Horses And High Heels (Naive)
The first thing that can be said with certainty about this, Marianne Faithfull's 23d album, is that it won't be easily overlooked in the shops - it is wrapped in an extravagantly garish cover of rare absurdity. "Oh, isn't it brilliant?" says the singer with a twinkle in the eye. "I know it's kind of silly. We found it on the internet. I wanted something that said: "I'm not depressed". And: "I hope I hadn't lost my sense of humour either."" Faithfull, after the difficult break-up with her long-term partner and manager, withdrew into a retreat near San Francisco. Slowly, she recovered her balance, recharged her batteries and, still in the retreat, began work on the songs of this album. Once again, Hal Wilner is the producer. Together, they chose a number of songs to cover, Faithfull contributed a handful of songs of her own, including the deeply affecting, autobiographical "Why Did We Have To Part". Recording took place in New Orleans, not with Faithfull's regular band but with the cream of the local music scene. Dr John, Wayne Kramer and an unusually discreet Lou Reed make guest appearances. The selection of songs is surprising and all the better for it. It starts with the weighty, shimmering "The Stations", written by Greg Dulli and Mark Lanegan, it wouldn't have been out of place in terms of style on the seminal "Broken English". Equally glorious is R.B. Morris's C&W-number "That's How Every Empire Falls". There is the rollicking Blues-Rock of Jackie Lomax's "No Reason", Leslie Duncan's soft and subtle "Love Song" and the raucous New Orleans-groove of "Gee Baby". Of Faithfull's own contributions, the atmospheric title song beautifully stakes out the themes of an album of warmth and soul.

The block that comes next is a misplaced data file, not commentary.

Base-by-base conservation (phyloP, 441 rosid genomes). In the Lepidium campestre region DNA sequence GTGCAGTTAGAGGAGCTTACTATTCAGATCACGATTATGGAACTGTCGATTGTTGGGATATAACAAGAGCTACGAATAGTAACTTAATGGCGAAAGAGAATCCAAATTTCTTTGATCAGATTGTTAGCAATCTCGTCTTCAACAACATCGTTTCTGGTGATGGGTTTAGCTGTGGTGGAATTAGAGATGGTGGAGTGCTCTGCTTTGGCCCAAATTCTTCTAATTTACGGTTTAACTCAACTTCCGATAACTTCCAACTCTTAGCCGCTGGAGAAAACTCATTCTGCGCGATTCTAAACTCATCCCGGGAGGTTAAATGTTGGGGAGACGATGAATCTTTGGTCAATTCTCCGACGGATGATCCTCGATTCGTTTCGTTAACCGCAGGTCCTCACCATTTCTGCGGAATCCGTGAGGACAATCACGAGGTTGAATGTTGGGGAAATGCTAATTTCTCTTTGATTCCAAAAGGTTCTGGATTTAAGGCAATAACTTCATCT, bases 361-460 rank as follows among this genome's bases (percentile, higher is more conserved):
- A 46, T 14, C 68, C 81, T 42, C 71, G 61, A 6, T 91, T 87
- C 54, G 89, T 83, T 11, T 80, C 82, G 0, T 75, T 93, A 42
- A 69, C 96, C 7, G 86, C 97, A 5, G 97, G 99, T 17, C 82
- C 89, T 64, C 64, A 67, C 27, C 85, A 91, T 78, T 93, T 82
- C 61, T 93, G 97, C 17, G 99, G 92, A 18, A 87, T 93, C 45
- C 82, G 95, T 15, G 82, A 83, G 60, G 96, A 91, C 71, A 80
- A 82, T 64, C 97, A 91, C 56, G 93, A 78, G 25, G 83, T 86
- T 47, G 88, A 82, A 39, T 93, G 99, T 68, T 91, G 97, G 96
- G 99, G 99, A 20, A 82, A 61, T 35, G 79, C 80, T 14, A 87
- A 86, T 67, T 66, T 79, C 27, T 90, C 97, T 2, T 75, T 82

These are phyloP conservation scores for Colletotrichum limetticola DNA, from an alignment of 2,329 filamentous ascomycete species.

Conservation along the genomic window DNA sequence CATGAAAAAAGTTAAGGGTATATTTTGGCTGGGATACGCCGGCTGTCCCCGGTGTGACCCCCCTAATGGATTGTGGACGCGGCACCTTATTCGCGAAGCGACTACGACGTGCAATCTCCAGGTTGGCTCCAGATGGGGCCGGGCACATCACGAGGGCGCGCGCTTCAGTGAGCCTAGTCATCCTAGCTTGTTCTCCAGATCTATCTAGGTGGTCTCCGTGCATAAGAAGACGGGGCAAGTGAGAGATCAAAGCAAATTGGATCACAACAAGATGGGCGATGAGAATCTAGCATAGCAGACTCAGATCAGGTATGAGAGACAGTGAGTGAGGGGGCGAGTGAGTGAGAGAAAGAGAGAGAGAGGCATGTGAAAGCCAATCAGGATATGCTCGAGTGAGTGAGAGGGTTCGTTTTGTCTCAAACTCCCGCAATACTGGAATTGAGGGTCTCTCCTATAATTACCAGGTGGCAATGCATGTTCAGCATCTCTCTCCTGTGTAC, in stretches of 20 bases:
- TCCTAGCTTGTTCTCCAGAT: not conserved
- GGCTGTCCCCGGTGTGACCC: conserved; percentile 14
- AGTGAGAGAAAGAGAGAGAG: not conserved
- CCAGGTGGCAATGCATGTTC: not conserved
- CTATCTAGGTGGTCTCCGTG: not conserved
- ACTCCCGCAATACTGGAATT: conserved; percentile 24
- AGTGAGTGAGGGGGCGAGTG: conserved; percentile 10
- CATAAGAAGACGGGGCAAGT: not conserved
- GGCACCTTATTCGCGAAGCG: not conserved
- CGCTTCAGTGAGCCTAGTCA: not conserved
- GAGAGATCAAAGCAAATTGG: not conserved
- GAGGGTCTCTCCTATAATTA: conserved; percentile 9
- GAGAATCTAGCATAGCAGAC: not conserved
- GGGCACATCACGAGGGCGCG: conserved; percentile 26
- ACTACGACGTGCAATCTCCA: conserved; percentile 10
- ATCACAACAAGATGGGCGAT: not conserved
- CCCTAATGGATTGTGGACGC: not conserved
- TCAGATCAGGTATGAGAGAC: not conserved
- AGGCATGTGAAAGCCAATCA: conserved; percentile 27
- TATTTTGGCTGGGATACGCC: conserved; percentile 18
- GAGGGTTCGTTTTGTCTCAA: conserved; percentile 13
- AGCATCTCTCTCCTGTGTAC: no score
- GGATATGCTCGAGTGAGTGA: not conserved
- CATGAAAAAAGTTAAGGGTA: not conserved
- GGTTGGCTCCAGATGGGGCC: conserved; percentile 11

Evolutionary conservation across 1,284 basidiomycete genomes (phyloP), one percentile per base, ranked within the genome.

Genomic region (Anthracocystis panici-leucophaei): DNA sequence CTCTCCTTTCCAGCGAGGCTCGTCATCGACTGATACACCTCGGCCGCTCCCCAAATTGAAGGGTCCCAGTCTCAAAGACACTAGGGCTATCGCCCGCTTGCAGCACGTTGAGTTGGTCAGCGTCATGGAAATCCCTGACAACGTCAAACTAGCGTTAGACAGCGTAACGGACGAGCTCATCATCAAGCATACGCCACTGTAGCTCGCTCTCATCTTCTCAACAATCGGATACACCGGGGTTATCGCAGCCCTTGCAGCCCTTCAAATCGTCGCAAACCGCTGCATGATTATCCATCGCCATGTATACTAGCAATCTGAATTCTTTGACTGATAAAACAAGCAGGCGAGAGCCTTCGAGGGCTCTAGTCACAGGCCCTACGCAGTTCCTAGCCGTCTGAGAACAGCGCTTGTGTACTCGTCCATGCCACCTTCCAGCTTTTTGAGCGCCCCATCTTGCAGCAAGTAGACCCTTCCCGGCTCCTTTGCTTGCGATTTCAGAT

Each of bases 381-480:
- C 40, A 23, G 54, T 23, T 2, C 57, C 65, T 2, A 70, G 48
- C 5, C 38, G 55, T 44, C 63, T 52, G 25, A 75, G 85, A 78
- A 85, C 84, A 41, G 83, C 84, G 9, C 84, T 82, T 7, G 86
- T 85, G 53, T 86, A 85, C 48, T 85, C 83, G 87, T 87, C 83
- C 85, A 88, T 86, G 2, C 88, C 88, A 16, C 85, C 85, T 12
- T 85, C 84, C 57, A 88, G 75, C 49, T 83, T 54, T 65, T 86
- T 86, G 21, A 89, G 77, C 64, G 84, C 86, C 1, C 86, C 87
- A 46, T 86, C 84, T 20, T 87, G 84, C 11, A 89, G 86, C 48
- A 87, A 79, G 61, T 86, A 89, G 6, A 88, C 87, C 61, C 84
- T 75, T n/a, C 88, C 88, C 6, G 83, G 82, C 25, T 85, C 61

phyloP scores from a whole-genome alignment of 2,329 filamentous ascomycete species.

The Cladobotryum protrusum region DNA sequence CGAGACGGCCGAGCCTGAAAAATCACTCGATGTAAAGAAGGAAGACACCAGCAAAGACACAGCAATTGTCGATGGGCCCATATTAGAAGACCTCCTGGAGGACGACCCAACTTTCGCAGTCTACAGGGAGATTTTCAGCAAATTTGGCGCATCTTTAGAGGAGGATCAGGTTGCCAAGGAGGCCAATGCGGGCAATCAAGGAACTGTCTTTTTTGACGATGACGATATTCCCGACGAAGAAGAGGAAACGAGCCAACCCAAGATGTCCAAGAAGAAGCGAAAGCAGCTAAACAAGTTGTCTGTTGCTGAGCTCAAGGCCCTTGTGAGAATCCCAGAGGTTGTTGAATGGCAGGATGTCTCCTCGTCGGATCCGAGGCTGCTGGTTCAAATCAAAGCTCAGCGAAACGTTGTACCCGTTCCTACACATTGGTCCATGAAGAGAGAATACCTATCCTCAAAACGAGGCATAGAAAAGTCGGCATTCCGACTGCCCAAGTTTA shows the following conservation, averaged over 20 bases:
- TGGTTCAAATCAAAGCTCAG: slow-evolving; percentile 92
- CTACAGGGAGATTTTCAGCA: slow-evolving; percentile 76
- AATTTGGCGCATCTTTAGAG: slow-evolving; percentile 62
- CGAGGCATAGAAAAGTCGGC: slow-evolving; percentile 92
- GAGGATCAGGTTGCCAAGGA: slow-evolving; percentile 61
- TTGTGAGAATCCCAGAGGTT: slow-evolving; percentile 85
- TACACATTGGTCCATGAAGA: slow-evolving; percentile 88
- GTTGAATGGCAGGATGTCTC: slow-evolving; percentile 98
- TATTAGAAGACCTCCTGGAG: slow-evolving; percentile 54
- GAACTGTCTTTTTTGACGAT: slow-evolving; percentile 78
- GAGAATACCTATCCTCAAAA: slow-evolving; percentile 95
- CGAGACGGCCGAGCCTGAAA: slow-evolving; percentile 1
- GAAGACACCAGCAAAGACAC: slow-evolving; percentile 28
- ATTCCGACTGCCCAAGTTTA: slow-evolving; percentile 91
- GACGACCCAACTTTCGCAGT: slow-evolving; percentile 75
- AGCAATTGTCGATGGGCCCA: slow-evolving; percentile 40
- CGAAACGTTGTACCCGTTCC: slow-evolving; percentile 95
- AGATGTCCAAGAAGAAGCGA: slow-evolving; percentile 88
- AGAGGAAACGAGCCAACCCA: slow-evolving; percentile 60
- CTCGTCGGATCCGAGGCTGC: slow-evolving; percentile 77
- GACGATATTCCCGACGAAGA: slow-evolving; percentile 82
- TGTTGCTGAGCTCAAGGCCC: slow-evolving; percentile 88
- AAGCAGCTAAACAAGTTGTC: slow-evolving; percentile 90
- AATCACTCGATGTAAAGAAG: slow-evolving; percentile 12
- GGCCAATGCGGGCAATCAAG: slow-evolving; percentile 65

Various, The Sound of Siam (Soundway Records)
Pop music from the Far East hasn't had it easy in the Western World, not even amongst World Music cognoscenti. Thus, even though Thailand is one of the most popular tourist destinations, modern pop music from there remains virtually unknown here. This gorgeous compilation shows what we're missing – or rather, what we were missing between 1964 and 1975. Although the stylistic variety of the 19 songs on offer is vast, what draws in the unfamiliar listener are the great grooves. Excellent liner-notes, too.
Mogwai, Hardcore Will Never Die, But You Will (Rock Action Records)
Glasgow's Mogwai are purveyors of what is loosely termed "Post-Rock". This is generally taken to mean instrumental music of a certain density and complexity using rock instrumentation. Mogwai have been doing this for fifteen years, and with a superior grasp of melody as well as dynamics – and they sing, occasionally. This, their seventh album begins in stately tempo with a dense and beautiful instrumental, then launches itself into the intense, motoric Kraut-Beats of "Mexican Grand Prix". A fine and varied album.
The Sand Band, All Through The Night (Deltasonic)
Liverpool's Sand Band are essentially the singing and song writing partnership of David McDonnell and Scott Marmion. They intended these home recordings to be mere demos, but were persuaded to release them as their debut album. And what a gem of understated, subtle craft it is. Marmion's pedal steel guitar adds depth and flavour to songs that aren't a million miles away in tone and spirit from the great Shack.
P.J. Harvey, Let England Shake (Island)
There is one constants in Polly Harvey's remarkable path as an artist - each new album will be radically different from the last. This time round, the most obvious difference lies in the lyrics. Harvey here delivers a series of ruminations on the subject of what it means to be British today. Wrapped in music that is as innovative as ever, and yet spookily, instantly, memorable, "Let England Shake" is clearly one of the albums of the year, already.